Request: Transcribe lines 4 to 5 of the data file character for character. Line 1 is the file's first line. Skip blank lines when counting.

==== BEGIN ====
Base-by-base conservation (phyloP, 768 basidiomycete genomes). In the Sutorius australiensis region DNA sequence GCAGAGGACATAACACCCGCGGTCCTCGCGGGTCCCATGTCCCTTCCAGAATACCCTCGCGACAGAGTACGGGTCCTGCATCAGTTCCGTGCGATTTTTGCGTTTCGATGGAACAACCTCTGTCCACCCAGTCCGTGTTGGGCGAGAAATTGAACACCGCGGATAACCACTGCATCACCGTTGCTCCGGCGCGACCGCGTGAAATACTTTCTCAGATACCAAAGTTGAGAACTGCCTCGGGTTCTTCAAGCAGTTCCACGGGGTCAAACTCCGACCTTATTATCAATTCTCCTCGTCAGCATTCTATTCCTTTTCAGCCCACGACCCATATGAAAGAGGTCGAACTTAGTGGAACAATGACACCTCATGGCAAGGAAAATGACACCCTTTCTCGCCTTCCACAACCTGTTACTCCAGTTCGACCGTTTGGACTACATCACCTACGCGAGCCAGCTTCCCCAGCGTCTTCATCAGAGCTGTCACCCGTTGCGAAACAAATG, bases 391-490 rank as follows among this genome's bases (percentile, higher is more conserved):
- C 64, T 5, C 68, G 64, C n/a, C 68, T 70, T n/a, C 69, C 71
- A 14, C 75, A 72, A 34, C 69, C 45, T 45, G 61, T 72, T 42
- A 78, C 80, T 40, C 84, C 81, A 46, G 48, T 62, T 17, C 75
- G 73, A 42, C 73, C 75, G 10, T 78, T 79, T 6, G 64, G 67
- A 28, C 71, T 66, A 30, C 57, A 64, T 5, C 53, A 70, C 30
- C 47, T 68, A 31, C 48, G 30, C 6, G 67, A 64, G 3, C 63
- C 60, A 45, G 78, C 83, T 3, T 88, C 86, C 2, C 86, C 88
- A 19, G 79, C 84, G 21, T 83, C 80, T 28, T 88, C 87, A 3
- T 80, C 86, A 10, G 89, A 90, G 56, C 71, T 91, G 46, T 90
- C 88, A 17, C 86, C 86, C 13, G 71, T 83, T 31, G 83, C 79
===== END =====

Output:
- A 78, C 80, T 40, C 84, C 81, A 46, G 48, T 62, T 17, C 75
- G 73, A 42, C 73, C 75, G 10, T 78, T 79, T 6, G 64, G 67